We came back up to Bowling Green in September for a farce of a wedding (possible story on that some other time), but a lot had changed in the month we were gone. It seemed Heather, Jeremy and I had been something of an anchor for our little group, and without us as a buffer, all kinds of drama had taken over. Scooter and Nick had a very public falling out, and he had stopped coming to the shop almost entirely. Events after that kept us in Columbus, so we didn’t see things as they devolved even further with the group of friends we had made at Fortunes & Treasures. It wasn’t until the following summer that we actually got up there to visit again. It was then that we heard the news.
Scooter had withdrawn more and more after our absence and after his final split with Nick. Even when he came in, though, he was more withdrawn. Eventually, he stopped coming in altogether and dropped out of contact with everyone. No one heard from him in months. He was found dead in his car in a Meier parking lot in Toledo. He had apparently committed suicide.
I never pressed for the details further than that. Scooter’s death hit me like a tidal wave, knocking me down and then sucking me under faster than I could react. The lingering thoughts I had then, and still have to this day, are “what could I have done?” Scooter was my friend, and I had abandoned him. He was someone who mirrored me in so many ways. His mind was so similar to my own. Like me, he tended to latch on to larger personalities for cover. Like me, when you got him alone he had so much to offer, but lacked the confidence to voice it. Like me, he dealt with his inner demons. How could I not see this coming? How could I not know what he was going through? Could I have called? Could I have tried to visit, or invited him down to see us? I had a lot of my own shit going on that year, but could I have set it aside for just a day or a weekend to reach out to a friend?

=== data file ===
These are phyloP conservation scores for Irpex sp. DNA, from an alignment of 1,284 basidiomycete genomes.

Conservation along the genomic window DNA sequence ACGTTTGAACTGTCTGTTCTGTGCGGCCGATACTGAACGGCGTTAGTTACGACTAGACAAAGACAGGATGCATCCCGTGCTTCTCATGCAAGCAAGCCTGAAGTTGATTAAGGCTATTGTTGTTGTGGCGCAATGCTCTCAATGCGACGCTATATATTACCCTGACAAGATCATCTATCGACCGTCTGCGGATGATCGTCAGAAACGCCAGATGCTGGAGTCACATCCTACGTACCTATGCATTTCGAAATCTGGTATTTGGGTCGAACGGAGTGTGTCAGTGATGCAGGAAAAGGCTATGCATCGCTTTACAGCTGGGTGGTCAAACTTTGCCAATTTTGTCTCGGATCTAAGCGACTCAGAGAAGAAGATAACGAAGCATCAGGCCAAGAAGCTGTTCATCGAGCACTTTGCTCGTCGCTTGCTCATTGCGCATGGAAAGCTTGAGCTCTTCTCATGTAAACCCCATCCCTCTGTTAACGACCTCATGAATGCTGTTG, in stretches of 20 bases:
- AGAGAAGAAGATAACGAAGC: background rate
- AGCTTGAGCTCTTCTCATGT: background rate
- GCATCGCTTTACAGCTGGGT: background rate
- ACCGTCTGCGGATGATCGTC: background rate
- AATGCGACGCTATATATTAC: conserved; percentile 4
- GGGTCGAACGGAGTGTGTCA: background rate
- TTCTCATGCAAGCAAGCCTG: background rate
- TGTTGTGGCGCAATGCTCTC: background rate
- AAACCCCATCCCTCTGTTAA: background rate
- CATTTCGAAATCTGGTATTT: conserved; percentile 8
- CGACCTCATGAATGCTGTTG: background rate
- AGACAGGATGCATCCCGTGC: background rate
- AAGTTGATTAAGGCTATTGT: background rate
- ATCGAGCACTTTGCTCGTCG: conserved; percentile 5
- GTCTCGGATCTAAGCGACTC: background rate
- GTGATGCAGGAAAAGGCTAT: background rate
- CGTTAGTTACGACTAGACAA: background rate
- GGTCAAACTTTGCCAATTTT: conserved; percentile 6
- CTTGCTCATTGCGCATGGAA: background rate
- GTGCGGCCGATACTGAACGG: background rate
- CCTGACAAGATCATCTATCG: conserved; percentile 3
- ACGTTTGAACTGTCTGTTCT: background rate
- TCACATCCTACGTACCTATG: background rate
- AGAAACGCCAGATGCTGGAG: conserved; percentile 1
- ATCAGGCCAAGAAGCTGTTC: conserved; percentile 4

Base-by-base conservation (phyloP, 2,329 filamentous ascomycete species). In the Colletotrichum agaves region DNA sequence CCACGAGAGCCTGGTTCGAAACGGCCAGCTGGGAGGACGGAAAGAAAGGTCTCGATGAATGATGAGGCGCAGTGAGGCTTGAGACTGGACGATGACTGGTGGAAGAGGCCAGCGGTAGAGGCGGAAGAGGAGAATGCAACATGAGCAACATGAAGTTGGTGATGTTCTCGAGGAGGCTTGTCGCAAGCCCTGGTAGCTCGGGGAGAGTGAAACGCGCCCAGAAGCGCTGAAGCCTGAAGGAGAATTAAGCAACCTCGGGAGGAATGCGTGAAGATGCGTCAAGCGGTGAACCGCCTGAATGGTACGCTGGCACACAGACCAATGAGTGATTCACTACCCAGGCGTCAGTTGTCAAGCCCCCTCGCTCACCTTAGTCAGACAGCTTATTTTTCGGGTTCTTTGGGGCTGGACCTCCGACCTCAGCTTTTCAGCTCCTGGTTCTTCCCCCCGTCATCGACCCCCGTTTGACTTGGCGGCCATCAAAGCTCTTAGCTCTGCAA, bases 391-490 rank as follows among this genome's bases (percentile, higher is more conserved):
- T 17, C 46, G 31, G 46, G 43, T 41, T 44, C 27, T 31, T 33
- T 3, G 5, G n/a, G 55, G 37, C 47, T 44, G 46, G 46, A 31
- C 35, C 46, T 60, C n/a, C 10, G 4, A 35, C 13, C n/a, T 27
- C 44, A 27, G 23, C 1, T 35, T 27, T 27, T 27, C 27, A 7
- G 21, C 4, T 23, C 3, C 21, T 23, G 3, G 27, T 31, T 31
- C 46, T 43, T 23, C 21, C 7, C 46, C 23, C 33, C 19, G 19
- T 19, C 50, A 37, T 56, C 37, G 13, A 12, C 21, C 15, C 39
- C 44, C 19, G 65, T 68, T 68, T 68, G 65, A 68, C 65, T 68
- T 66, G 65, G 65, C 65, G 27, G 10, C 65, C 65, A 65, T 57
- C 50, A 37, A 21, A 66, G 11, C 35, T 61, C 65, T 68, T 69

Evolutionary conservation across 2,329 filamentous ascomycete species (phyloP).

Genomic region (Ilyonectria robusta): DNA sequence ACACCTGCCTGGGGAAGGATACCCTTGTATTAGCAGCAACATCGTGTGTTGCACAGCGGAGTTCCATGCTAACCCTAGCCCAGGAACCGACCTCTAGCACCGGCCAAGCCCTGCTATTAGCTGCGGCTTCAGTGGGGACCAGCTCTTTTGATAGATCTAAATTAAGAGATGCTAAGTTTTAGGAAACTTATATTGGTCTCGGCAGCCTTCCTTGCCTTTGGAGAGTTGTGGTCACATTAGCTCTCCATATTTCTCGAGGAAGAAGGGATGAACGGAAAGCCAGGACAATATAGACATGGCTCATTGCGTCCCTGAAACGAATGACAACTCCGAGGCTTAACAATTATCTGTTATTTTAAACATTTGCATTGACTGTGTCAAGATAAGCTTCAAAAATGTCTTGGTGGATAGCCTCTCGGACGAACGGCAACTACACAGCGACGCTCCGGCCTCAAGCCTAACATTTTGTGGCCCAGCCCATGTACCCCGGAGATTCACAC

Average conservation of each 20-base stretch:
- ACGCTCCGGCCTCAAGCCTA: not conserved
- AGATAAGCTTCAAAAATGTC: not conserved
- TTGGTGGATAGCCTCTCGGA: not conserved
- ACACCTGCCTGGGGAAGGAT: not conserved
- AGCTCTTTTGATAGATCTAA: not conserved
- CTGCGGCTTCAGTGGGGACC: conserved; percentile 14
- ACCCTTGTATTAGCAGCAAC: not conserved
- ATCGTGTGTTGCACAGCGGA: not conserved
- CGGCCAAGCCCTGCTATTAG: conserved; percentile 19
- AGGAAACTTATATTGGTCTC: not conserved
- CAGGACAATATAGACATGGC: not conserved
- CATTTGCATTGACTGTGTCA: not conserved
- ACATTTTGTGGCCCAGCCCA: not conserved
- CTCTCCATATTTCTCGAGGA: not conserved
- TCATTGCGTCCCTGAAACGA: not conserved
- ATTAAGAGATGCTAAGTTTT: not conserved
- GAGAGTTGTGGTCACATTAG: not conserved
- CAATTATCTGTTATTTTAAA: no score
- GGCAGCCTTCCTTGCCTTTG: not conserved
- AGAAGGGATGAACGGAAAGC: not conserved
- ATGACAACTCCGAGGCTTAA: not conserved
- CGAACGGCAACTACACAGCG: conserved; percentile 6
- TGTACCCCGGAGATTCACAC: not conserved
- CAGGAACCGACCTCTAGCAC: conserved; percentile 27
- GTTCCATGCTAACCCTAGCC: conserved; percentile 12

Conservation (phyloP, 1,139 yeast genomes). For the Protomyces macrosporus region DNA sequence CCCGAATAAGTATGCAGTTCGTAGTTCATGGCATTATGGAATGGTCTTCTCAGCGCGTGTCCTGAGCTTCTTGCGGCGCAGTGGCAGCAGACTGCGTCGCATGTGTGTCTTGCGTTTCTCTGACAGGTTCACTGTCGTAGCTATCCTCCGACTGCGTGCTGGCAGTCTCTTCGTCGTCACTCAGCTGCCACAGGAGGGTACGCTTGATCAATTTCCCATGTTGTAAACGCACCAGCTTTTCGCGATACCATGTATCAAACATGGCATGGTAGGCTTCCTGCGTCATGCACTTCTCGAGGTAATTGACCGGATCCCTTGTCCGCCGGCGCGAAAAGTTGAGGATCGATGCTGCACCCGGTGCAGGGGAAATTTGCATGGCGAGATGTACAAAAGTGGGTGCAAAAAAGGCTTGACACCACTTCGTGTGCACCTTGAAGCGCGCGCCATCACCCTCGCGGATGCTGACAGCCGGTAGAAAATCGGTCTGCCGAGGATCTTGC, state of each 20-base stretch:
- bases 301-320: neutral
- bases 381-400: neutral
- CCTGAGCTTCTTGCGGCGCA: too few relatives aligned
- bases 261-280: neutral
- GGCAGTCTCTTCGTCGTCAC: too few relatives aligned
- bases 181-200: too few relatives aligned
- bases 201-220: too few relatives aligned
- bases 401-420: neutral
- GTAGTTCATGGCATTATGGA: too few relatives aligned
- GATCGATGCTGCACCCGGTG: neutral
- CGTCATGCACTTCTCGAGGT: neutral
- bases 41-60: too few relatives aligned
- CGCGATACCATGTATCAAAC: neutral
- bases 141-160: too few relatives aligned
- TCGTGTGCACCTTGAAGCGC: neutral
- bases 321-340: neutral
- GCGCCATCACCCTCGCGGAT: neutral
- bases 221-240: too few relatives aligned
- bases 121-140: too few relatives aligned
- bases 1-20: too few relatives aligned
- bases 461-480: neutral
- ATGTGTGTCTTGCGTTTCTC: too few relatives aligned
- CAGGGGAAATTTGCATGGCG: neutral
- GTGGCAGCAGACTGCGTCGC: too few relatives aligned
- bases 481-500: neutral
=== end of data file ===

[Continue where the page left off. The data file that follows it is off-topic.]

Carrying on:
I’ll never really know why Scooter left us. I’ll never know what the breaking point was, or how he felt at the end. I’ll never know if I could have made a difference. Maybe I would have saved him. Maybe I would have delayed the inevitable. Maybe he would have lived a long life. Maybe I wouldn’t have changed things at all. These things eat at me, even now, almost twenty years later. I lost a friend, a friend that I had taken for granted would always be there or at least always be okay. But the world lost a truly great mind, and a caring heart, and an interesting conversationalist. He could have cured cancer, or developed the next computer, or built a better mousetrap. Or he could have just lent his perspective to the world and made it just slightly better. But he was troubled, and he was tortured, and he felt alone. So he left. And the world is less for it.
But I’ll always have the memory of us sitting at Fortunes & Treasures, chain smoking cheap cigarettes, drinking strong coffee, playing chess and listening to the new Rammstein album that I bought.
Thanks for the great conversation, Scooter.